JUN 30, 2016 10:10 AM PDT

Hubble Spots Uncommon 'Tadpole' Galaxy Out in the Distance

WRITTEN BY: Anthony Bouchard

There are lots of different galaxy formations out there, with spiral being the most common due of the forces of gravity, but others like elliptical and irregular are formed under certain gravitational situations where a spiral would have been disrupted.
 
These aren’t the only formations however, there are also many others. One that we don’t hear of very often is a tadpole formation, and NASA says that their Hubble Space Telescope has just snapped an image of a rare tadpole galaxy dubbed LEDA 36252 or Kiso 5639.
 

Hubble spotted this tadpole galaxy, a formation that is very uncommon in our universe.

 Image Credit: NASA/ESA

The image was created using a variety of light spectrums, including H-alpha, infrared, optical, and ultraviolet and combining them together to create as detailed of a representation as possible.
 
The galaxy is noted to be about 2.7 kiloparsecs in diameter, which makes it significantly smaller than the 30 kiloparsecs of our Milky Way galaxy, and it is said to rotate at about 35-40 kilometers per second.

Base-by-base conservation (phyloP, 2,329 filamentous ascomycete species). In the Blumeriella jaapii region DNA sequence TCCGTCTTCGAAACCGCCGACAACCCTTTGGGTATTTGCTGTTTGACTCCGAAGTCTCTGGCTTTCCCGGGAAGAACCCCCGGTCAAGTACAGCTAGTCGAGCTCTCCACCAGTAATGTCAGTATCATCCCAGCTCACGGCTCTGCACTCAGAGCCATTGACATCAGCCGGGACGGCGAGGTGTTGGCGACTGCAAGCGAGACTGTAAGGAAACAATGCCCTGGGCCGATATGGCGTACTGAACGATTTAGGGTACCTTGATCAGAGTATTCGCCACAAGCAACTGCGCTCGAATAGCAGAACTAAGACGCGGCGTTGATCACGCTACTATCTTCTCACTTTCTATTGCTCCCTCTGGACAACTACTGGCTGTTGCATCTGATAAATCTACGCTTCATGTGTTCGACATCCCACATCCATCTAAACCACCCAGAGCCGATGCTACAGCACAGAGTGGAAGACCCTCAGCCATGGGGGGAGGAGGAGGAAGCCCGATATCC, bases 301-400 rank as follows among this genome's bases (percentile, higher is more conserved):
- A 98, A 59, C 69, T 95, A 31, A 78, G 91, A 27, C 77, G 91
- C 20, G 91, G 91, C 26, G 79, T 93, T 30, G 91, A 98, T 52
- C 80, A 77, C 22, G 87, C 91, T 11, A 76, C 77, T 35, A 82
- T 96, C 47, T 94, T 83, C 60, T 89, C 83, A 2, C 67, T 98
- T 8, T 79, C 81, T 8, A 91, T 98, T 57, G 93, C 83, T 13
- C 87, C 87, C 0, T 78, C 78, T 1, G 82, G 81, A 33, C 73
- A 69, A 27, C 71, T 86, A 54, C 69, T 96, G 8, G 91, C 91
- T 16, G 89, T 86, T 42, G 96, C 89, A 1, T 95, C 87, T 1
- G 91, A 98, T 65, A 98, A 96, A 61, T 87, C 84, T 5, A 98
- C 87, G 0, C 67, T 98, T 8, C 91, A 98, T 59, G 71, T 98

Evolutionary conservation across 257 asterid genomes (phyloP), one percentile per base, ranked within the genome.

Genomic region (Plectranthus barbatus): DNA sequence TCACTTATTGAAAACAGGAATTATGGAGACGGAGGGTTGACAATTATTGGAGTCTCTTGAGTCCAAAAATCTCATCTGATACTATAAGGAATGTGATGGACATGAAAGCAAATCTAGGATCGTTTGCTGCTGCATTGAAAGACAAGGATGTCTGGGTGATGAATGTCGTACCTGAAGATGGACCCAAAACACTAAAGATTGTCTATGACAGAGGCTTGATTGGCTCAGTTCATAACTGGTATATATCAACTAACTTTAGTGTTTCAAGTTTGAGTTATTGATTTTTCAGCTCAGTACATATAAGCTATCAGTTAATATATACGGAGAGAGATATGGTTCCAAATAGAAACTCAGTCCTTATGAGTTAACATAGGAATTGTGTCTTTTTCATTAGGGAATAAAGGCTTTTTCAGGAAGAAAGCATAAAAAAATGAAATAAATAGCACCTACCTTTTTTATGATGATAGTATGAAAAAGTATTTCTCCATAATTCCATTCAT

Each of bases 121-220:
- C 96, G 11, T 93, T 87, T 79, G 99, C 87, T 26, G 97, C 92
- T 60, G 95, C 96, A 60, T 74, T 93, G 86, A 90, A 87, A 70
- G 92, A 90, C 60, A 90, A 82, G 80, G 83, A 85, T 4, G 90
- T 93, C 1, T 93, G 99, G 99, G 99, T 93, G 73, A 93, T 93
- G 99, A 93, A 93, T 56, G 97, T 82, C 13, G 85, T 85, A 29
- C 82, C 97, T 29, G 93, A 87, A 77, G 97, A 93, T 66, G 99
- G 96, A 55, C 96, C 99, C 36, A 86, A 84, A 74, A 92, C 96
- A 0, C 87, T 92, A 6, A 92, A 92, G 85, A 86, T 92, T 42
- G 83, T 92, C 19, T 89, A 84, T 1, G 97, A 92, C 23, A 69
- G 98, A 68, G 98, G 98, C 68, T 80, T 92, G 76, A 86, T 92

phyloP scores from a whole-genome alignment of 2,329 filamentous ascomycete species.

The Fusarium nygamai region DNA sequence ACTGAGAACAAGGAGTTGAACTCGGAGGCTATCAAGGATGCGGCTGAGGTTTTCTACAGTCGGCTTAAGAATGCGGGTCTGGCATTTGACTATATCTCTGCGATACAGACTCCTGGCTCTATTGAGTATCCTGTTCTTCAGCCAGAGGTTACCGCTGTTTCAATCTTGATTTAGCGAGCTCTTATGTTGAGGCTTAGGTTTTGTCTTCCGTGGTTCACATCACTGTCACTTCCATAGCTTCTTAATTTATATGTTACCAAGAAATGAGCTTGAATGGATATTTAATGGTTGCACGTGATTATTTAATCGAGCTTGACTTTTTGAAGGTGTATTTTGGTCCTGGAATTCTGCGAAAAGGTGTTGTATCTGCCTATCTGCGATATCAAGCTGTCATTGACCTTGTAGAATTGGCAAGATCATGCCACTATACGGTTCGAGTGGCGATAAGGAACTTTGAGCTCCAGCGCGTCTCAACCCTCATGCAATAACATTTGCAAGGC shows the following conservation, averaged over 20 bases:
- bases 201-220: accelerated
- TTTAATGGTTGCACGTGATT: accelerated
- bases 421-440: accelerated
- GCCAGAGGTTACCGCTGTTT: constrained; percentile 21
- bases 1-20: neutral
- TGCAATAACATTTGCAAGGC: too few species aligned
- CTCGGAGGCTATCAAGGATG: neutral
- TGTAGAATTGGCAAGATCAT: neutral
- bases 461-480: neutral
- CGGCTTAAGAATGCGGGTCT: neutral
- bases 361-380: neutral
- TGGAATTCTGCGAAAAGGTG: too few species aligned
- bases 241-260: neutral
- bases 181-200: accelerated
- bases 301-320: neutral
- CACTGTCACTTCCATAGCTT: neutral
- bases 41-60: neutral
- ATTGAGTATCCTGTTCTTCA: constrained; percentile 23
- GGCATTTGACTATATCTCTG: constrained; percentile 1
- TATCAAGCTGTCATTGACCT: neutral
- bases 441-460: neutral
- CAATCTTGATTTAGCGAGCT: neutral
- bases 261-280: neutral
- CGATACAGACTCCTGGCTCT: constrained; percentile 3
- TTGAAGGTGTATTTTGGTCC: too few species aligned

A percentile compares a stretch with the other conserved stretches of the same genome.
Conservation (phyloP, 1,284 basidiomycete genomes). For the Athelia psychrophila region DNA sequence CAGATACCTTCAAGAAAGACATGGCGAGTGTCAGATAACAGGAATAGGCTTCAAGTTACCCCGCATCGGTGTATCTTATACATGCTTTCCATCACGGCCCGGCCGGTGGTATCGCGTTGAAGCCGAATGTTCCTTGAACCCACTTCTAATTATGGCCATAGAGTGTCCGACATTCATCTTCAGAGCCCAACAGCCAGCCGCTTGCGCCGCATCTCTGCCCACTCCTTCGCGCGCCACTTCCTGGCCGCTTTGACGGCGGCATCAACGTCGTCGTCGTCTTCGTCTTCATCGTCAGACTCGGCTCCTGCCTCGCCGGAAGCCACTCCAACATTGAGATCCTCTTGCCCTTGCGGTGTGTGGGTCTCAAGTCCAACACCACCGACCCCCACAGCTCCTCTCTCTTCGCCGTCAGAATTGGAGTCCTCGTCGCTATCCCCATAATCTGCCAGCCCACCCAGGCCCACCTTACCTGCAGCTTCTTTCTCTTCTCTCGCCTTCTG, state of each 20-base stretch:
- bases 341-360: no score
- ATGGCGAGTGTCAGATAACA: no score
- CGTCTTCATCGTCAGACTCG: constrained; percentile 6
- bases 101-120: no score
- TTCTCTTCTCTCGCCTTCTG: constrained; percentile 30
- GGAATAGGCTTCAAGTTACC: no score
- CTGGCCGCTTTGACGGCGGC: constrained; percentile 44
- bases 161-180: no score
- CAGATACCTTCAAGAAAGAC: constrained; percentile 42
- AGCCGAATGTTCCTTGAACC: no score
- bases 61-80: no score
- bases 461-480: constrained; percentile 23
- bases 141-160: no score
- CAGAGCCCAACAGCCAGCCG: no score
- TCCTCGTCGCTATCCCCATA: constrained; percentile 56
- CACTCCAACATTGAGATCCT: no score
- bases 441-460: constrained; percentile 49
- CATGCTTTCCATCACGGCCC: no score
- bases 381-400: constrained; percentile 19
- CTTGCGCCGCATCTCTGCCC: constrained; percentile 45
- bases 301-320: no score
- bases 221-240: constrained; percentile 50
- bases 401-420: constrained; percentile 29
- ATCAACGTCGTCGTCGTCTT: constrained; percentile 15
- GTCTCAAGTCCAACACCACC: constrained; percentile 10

What makes a tadpole galaxy unique is the way it looks. There is a denser and brighter part of the galaxy (known as the head) that is trailed by a much dimmer part (known as the body) such that it actually looks just how you would expect it to – like a tadpole.
 
In the ‘head’ of the galaxy, much of the matter is made up of brighter, younger stars, as well as hydrogen gas with the mass of about 10,000 of our Suns put together.
 
The ‘body’ is more comprised of older material and smaller star clusters than the head, but has tons of blue stars in its composition.
 
There is also reportedly visible evidence of regions in the galaxy where supernova explosions have left gaping holes in the galaxy’s formation.
 
Tadpole galaxies are so rare that in a sample study of 10,000 galaxies, you would be hard-pressed to find about 20 of them in that sample study.
 
The European Space Agency notes that they most commonly occur in clusters of galaxies with lower metallicities, which means they’re lower in metallic content. This suggests that they are likely galaxies from our early universe, and lack much of the mass necessary to give the galaxy its swirls caused by gravitation.
 
Hubble Space Telescope is getting old, but it proves again and again just how useful it is for space exploration. As a result, despite the upcoming launch of the bigger and badder James Webb Space Telescope, Hubble will remain in service for another five years over what was originally planned.

Source: ESA

About the Author
Fascinated by scientific discoveries and media, Anthony found his way here at LabRoots, where he would be able to dabble in the two. Anthony is a technology junkie that has vast experience in computer systems and automobile mechanics, as opposite as those sound.
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